How can Iran retaliate against Israel for Fakhrizadeh's assassination?

BEHIND THE LINES: A conventional response from the Iranian state forces, which would amount to a declaration of war, is unlikely.

Members of Iranian forces carry the coffin of nuclear scientist Mohsen Fakhrizadeh during a funeral ceremony in Tehran on November 30. (photo credit: IRANIAN DEFENSE MINISTRY/WANA/VIA REUTERS)
Members of Iranian forces carry the coffin of nuclear scientist Mohsen Fakhrizadeh during a funeral ceremony in Tehran on November 30.
Iranian officials and regime supporters responded to the killing of Dr. Mohsen Fakhrizadeh, widely regarded as the “father” of Iran’s military nuclear program, with a public outpouring of fury. Many of the responses sought to achieve the difficult rhetorical task of belittling the achievement of Iran’s enemies, while at the same time stressing the magnitude of the loss. All promised vengeance.
Esmail Ghaani, commander of the Quds Force of the Islamic Revolutionary Guards Corps, declared that “The enemy is not manly enough to fight a battle with Iran directly. The demise of Israel is near and these are the last tantrums of Israel. Revenge for Fakhrizadeh’s blood is coming, and it will be with the solidarity of the Iranian forces with all their formations.” (All translations by the Middle East Center for Reporting and Analysis.)
Tasnim, a news website associated with the IRGC, asserted that “If you want to stop the rabid dog, you have to confront him, or he will attack you again. Missiles, as Iran’s main response option, can hit any part of Israel from the depths of the country.... In addition to the missile option, the Islamic Republic has other opportunities ahead of it, including Iran’s presence near the borders of the occupied territories in Syria. In Lebanon, too, Hezbollah is at its best as a powerful arm of the Islamic Republic.”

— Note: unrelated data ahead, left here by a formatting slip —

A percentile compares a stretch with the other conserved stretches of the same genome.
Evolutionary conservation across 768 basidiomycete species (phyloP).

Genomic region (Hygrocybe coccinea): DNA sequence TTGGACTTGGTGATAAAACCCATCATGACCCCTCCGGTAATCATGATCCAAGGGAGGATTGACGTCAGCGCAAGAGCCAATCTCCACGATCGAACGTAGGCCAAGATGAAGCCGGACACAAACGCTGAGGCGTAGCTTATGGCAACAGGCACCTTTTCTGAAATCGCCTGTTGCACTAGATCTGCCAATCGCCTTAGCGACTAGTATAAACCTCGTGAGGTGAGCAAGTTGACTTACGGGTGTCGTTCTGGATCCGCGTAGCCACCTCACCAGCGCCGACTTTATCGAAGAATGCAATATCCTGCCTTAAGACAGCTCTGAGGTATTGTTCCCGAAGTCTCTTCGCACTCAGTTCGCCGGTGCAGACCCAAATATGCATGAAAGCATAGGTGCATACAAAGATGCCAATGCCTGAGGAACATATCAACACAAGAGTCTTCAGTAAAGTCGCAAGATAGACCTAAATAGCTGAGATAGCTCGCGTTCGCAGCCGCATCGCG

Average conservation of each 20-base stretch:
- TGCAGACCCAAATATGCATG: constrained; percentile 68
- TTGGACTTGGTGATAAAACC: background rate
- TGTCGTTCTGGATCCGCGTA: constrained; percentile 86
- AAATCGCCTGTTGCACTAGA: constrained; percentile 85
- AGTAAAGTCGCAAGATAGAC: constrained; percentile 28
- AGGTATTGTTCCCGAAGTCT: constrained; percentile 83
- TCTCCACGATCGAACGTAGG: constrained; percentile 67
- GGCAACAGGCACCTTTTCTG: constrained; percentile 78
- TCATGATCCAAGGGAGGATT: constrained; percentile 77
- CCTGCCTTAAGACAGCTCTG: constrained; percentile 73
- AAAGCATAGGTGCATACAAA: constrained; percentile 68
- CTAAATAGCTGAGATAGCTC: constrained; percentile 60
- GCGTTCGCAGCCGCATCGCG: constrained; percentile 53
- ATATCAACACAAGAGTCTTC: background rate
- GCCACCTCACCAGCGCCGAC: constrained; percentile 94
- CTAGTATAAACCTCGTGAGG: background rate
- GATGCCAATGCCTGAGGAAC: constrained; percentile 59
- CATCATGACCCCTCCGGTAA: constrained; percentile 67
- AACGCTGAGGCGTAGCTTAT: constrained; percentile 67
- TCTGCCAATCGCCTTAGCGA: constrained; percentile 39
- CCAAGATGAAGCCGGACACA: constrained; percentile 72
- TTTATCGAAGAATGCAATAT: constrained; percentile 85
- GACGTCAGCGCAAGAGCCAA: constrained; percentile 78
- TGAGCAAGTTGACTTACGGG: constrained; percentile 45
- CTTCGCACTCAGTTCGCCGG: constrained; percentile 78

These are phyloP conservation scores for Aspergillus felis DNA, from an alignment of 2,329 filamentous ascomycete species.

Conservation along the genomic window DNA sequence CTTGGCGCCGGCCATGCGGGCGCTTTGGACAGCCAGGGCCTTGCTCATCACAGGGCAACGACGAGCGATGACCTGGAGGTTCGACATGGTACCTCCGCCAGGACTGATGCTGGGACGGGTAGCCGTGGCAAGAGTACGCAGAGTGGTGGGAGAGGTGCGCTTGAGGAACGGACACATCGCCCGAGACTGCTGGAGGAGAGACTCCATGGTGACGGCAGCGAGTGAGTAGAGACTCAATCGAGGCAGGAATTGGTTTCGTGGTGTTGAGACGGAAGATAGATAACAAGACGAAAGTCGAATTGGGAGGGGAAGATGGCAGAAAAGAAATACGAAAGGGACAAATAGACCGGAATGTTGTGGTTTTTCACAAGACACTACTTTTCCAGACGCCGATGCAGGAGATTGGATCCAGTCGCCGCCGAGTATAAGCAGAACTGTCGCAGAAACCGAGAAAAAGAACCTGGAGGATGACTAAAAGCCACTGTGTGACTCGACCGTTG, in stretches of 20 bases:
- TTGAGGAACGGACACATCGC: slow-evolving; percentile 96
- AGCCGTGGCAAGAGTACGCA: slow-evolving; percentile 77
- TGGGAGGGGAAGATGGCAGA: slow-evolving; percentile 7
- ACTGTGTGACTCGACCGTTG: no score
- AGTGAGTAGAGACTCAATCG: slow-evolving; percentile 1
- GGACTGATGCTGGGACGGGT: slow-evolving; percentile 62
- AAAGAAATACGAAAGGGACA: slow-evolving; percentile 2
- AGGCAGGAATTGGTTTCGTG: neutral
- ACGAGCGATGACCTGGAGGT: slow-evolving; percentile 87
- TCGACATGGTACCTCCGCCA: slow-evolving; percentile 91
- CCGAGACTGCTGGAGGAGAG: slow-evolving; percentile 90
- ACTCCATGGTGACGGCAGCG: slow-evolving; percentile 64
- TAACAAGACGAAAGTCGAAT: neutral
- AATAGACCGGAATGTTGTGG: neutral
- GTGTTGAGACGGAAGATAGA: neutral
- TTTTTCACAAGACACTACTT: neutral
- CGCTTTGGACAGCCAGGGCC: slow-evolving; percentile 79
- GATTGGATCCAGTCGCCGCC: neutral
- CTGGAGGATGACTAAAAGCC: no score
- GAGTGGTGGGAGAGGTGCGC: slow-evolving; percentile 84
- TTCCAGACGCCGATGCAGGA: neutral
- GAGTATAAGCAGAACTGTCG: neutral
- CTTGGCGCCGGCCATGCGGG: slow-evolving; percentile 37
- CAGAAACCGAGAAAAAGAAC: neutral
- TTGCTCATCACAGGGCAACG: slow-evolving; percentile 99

Hossein Salami, commander-in-chief of the Islamic Revolutionary Guards Corps, said, meanwhile, that “revenge and severe punishment” for the perpetrators of the assassination “is on the agenda.”
The Iranian intention to seek retribution is clear. But what form is Iran’s response likely to take?
Tehran possesses an extensive infrastructure of paramilitary client organizations across the Middle East, one or another of which might be activated to strike at Israel. Iran also has an extensive global network, with a long history of terror attacks on Israeli, Jewish and other targets. Retribution will almost certainly come from one or other of these possibilities. A conventional response from the Iranian state forces, which would amount to a declaration of war, is unlikely. Israeli and Jewish security structures are consequently in a state of high alert.
Yet the situation facing Iran is not a simple one. With regard to paramilitary infrastructures close to Israel’s borders: Hezbollah today faces a complex political situation. The Lebanese economy and currency are in free fall. The repair bill for the destruction wrought by the ammonium nitrate explosion in Beirut Port in August is estimated at $15 billion. Some 300,000 people were made homeless by it. And Hezbollah is no longer an unseen paramilitary client of Iran. Rather, it is a large political-military bureaucracy that dominates the Lebanese parliament and the process of government formation. Any act of violence emanating from this corner is certain to produce very heavy Israeli retribution, and there is a very visible and very extensive target bank.
With regard to Syria, again, Iranian capabilities are extensive and well-documented. But recent events once more indicate that Israel has domination over the intelligence picture with regard to Syria, and extensive knowledge regarding Iranian moves. Regional media reports on the killing of an additional IRGC commander close to the Iraq-Syria border on Saturday evening, as he sought to supervise the transport of weapons across the border, appear to offer further proof of this. The recent foiling of an attempt to place an explosive device at the border fence demonstrates Iran and Hezbollah’s extensive presence and infrastructure close to the border, but also Israel’s knowledge of it.